Hospice Photography – The last day in my dad’s life

Hospice Photography

Hospice Photography // Our photography community member Christina Maldonado shared the story of her passing father a few weeks ago in our group. It is her wish to share the story and the circumstances of her father’s death and we will hear her words now. Please have the respect to fully read Christina’s story to understand what her family went through to fully understand her Hospice Photography.

My dad passed away in my arms, while we were listening to the Rosary

My dad has been sick my whole life. The last six years specifically he lived on a ventilator after having sudden cardiac arrest from an internal bleed. His mind was there, his body was not. After having sepsis and going into the hospital last fall, he went to return back to the nursing home that he had lived at for 5 1/2 years and they denied him.

They did not appropriately discharge him and so I took the issue up with many agencies (Seven) including the State Attorneys Office. Every agency, including the State, sided with us and they notified them that they had to take him back.

They refused and decided to pay the fine. See even if the State say’s they had to take him back, they don’t have the power to actually make him. See patients like my dad are costly and the profit margins on them are not high, so facilities do not want them. The hospital sent referrals to facilities around the state, and no one had openings.

So then we moved onto Georgia (we are in Florida) and a facility there said they would take him. After spending four months going back and forth with Miller County hospital they denied him too. I reach out to the CEO, but they did not want to cooperate with the hospital here or with myself.

By this point my dad had been living in the CCU for 11 months. He was costing the hospital 300k a month. They were so kind to both of us and treated my father and I really well, even though he was a burden on them financially. We decided to try to send out referrals to any facility…even ones thousands of miles away. At this point my dad was giving up hope and his mental status changed, he was getting tired.

My background previous to being a full time photographer was in nursing. I knew my dads quality of life was never going to get better and I even questioned constantly his decision to keep living like this, but he always believed he would get better (a spirit of hope and tenacity that I wish I had more of and I respected that about him, even if I didn’t always agree) and believed in the impossible. However, he met with his team and told them he didn’t want to move away, he wanted to stay with me (his only child) and my daughter…but he also didn’t want to die…but if he had to he was ready. He was doing better during the day without the vent but would go back on in the evening overnight to rest his lungs.

He would get hypoxic at night and due to oxygen loss to his brain, he would hallucinate and get scared easy. Because he could not stay here with us and did not want to live far away, by himself (and die alone) in another state, we all together chose hospice. It took me a long time to get myself to really get on board. I have been his sole caretaker for a decade.

My family basically forgot he existed as soon as he entered into the nursing home. All of this was on me and the decision weighed heavy (and still does.) At this point everyone at the hospital was so attached to him.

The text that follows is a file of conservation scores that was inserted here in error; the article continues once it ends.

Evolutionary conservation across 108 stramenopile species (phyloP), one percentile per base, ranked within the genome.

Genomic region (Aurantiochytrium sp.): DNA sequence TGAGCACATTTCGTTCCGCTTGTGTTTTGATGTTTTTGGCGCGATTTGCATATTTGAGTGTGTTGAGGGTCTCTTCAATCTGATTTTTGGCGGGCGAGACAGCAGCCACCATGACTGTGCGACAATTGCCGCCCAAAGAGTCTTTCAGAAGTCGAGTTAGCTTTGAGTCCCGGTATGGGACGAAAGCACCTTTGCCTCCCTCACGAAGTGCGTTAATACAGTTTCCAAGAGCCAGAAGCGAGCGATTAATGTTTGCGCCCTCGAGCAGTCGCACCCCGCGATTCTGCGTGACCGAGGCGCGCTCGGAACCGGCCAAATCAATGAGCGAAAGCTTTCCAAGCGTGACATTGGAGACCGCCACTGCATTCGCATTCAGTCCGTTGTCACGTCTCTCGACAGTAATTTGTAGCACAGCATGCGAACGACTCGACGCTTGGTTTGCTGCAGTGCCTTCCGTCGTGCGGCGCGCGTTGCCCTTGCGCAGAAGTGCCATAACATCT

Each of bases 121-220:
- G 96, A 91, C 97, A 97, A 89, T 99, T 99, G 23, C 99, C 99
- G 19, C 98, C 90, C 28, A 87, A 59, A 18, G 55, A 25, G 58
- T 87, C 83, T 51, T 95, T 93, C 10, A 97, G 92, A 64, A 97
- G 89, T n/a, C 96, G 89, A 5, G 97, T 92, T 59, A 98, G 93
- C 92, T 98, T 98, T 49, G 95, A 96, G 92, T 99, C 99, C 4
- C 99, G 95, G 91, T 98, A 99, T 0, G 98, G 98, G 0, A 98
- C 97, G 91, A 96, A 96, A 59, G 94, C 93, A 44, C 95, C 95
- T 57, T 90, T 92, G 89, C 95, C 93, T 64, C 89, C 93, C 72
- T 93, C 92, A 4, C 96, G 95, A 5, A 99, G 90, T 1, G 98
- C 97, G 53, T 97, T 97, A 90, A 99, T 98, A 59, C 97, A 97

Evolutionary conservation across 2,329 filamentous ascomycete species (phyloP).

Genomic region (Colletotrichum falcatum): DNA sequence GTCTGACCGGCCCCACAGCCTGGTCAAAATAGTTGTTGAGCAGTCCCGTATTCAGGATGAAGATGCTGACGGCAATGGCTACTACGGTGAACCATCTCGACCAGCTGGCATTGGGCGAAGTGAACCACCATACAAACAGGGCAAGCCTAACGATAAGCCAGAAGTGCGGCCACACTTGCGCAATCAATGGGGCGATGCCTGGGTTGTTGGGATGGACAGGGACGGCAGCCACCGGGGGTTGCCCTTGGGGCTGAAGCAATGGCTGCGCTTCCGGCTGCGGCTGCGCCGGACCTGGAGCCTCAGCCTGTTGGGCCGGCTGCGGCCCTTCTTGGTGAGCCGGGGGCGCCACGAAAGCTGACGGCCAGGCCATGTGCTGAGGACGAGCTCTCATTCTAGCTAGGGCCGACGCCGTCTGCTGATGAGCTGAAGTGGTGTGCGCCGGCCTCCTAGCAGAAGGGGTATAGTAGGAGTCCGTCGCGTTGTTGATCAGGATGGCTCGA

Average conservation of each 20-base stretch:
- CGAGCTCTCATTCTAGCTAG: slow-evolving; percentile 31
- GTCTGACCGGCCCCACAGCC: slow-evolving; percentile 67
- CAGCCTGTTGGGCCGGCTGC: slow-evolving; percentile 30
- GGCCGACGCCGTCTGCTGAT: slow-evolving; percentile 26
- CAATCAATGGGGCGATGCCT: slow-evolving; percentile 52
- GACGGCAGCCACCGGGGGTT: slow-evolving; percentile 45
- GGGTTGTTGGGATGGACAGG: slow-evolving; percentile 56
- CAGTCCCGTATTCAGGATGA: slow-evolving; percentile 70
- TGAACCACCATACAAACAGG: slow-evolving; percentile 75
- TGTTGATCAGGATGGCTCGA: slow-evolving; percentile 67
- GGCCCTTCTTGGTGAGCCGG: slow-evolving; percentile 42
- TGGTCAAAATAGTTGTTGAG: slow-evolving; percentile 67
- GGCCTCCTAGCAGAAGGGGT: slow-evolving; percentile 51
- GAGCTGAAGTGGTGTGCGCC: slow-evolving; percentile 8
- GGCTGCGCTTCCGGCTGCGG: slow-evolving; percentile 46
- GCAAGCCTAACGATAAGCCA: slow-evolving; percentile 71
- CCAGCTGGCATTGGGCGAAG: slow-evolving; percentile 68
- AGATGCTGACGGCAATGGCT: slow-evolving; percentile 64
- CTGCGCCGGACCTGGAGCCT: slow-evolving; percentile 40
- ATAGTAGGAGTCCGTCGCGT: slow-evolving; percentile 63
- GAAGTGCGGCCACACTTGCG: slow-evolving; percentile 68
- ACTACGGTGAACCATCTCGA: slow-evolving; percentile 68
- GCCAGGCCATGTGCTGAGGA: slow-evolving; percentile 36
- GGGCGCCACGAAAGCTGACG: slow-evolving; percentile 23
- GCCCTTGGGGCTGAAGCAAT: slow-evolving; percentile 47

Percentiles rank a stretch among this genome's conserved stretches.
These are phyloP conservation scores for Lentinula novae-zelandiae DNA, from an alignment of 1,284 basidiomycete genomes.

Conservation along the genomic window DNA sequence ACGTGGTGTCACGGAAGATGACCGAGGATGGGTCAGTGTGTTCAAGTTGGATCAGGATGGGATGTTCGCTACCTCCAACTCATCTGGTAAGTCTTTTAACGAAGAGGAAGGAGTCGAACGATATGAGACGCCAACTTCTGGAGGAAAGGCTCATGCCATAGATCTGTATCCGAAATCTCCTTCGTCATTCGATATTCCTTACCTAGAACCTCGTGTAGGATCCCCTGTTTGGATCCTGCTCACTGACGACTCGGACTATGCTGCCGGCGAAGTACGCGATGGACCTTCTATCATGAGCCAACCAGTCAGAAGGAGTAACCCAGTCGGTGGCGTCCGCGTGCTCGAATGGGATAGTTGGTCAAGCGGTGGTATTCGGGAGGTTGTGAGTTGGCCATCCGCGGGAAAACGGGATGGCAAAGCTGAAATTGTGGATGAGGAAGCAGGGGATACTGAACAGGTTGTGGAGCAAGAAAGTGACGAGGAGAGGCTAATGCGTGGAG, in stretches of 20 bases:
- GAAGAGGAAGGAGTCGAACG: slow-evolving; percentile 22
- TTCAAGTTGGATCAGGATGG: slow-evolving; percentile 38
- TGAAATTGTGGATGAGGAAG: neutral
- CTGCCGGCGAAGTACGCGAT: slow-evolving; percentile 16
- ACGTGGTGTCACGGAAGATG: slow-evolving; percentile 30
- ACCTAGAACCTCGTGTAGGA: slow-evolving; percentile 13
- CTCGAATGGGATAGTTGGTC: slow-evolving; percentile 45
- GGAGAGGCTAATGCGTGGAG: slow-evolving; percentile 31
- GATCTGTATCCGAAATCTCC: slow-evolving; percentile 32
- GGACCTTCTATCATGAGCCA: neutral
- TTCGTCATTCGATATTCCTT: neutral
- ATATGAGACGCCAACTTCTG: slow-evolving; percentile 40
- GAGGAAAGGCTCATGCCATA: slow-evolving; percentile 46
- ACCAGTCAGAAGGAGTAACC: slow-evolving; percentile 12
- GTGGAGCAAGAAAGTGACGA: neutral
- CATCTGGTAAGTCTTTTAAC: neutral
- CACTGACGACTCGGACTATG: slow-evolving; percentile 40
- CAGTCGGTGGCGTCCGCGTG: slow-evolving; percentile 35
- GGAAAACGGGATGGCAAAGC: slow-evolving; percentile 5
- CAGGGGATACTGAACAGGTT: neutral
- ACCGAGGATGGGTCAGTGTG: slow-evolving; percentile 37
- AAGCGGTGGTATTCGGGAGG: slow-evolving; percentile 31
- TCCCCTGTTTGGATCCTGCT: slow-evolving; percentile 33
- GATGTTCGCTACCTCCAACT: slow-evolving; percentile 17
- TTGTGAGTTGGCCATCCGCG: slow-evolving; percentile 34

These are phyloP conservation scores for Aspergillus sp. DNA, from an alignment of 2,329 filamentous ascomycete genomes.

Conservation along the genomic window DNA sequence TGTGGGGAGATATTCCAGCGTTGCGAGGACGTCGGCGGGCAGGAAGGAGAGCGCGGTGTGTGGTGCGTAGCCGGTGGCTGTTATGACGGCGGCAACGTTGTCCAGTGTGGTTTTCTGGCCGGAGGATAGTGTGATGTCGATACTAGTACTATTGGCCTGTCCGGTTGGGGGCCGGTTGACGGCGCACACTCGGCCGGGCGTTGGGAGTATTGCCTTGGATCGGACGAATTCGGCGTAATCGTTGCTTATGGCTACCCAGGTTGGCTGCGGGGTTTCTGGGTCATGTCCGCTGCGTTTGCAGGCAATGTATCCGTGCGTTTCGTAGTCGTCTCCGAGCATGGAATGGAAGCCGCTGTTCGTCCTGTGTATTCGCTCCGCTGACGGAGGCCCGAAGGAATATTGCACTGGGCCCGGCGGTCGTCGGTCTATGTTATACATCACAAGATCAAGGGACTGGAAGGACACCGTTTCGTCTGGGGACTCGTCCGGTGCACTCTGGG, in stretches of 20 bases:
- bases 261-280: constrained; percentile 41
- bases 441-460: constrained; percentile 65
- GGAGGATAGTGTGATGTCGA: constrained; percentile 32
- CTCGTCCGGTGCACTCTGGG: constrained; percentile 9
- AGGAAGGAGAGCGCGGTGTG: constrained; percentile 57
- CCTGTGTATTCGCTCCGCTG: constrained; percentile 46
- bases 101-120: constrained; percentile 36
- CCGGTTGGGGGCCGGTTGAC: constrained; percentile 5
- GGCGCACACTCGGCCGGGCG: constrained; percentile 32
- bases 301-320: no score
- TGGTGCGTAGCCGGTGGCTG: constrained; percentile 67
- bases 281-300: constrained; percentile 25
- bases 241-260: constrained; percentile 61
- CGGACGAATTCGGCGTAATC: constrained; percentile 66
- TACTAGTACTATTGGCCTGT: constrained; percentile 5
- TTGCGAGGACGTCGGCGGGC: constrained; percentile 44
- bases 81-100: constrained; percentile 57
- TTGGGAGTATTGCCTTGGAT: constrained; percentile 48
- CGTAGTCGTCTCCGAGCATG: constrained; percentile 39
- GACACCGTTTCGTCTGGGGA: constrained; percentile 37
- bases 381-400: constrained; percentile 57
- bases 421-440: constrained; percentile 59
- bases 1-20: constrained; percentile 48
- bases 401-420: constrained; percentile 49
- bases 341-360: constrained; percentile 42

We set a date to transfer him into hospice and what that would mean was he would not go back on the vent for support. The hospital threw him a huge party, celebrated him, got him gifts and said their goodbyes. Everyone was crying, but they didn’t dare let my dad see. When we got to Hospice they asked my dad what he wanted if he could have anything. He said, my daughter, my granddaughter and to see the puppies. So we made it happen.

I struggled whether I should photograph him, was it appropriate, was it right? Ultimately I decided his story was important…because his life meant something and because of a flawed healthcare system and being poor…his life had to end sooner then he truly wanted. In a system where if you only have money, or good insurance, then your of value.

I captured my dad seeing my daughter for the last time. The look in his face where I can see him heartbroken while looking at her…studying every detail…thinking about everything he will miss that he so desperately wants to be here for. I also see the Joy he had of final happiness…that face I know well, he was truly happy when he glanced over at me and I will cherish that image as well.

When I worked in nursing, I worked in Hospice and long-term care settings. I have always had a heart for the sick and elderly. I feel like we stop telling the stories of people when they aren’t pretty anymore, or aren’t comfortable for us to tell. Our job is to capture life…all of it, up to the end…and truly tell everyone’s stories. I urge you if you have the opportunity to do this for a loved one, or someone else, just do it. You won’t regret it.

My dad passed away in my arms, while we were listening to the Rosary and they were talking about ascending into heaven. It was one of the most spiritual moments of my life and was so peaceful. For that I am grateful, that he felt no pain, and he is no longer in pain. No matter how hard this was for me…this is his story and I am so happy to have these final moments documented.

If you would like to see change in our healthcare system for chronically ill patients and patients in need, please contact your local senator and please feel free to share my dad’s story. It is my wish that we will have a healthcare system that values all life, even the live’s of individuals who are unable to afford the care they need.